Just to give more details about the incident - the plane was initially held up at the gate after the jet bridge hit the fuselage leaving a microscopic dent. We were told that a team of engineers needs to come to fully inspect and document this dent and clear us for take off. This took 2 to 3 hours of incremental delays (i.e. we were constantly assured it would be another 30 minutes, so most people stayed on the plane and didn't rebook). People were told they can get off the plane and hang out in the terminal but they would not be allowed back on since it's an international flight. Later on, the plane left the gate and got to the runway, fired up the engines and then went back to the gate. Something funky with the engine, it'll be another 30 minutes to check it out, we're told. An hour later they say the engine is not fit for flying, they need to replace some part of it, but since this is Seattle, maybe there is a Boeing part somewhere near so please stay put. Another hour passes (this is now 5 hours on a parked, stuffy plane, no food was offered, water was) - nope, there are no such engine parts, please rebook your flight. As we exit plane, one of the attendants inside the terminal hands me a sandwich. (No, thank you, I'd like to go home as soon as possible at this point).
Next day on a rebooked flight (which also departed two hours late) I was seated with a passenger from the cancelled flight who said he was not even offered a hotel room and spend the night on the floor. Something went seriously wrong with Delta that day.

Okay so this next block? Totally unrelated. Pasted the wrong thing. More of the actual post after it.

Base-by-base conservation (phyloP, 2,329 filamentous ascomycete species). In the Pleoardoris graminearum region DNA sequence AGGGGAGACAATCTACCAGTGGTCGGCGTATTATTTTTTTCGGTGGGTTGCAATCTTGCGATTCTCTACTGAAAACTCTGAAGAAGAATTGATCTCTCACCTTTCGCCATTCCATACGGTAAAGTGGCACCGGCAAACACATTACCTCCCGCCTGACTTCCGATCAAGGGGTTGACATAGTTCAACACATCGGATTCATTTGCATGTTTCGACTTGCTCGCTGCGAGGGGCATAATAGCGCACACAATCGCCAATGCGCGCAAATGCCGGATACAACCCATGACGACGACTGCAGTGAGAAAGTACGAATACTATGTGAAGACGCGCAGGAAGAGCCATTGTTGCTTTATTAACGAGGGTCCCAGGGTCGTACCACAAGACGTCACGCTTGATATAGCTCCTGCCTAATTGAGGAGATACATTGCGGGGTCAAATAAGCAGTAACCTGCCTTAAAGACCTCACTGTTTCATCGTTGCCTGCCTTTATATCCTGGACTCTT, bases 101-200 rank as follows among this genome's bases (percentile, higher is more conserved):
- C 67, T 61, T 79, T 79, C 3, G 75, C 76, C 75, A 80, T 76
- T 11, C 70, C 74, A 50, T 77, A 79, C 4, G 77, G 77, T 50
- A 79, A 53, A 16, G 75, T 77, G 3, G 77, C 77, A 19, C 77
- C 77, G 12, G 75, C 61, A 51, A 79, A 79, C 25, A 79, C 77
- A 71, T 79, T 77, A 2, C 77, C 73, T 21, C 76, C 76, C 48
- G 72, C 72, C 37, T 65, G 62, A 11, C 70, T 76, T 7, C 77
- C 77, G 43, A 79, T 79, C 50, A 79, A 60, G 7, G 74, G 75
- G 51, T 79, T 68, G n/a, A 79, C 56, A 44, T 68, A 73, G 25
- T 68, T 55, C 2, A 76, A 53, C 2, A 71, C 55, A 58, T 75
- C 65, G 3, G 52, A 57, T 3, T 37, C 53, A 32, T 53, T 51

Patina

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Dec 22, 2015
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#14
"I was buying a certain class of seat, which by law includes all seats in certain rows, and it seems like the airline should make it transparent at time of purchase that what I'm paying for is actually a middle seat"

Actually, my understanding is that at the time of purchase on all US airlines you are given an option to 'upgrade' to a preferred seat. When you declined to take that offer then you are essentially paying for a middle seat. In your case, the airline had less people pay to upgrade to a window/aisle seat so they released those seats for the ticket agents to assign. It could have easily gone the other way where you took the gamble and waited until you got to the airport to be assigned a seat but all the window/aisle seats were already taken.

May I suggest you look at it this way: you purchased a certain class but within that class are tiers, such as premium economy which on some airlines has more leg room but on others may just be closer to the front of the plane. These seats are more desirable so the airlines have a situation where they have more demand than they have product. The same goes for aisle and window seats. If they truly were all the same then no one would care if they sit in a middle seat (and some don't! Not me). Since people are basing their purchase by price, you can better control where you sit. For example, if you don't care where in the airplane you sit, you buy the lest expensive ticket and most likely end up in a middle seat. But for those that place some value on where they sit then they have the option to 'upgrade' their seat to a more desirable one. One of the issues that makes this complicated is 1) people remember when they could basically choose their seat and be guaranteed its theirs, and 2) people want the 'champagne' but at the 'beer' price. Airline prices are quite low today compared to years ago when a passenger received all those benefits without having to pay for them. The industry has turned to the ala cart model where you can pick and choose what you want to pay for.
 
Feb 23, 2018
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#15
"Thanks. Is there anything else I can do? What sort of compensation am I entitled to from a US-based airline in this case and is there anybody that can help with this? "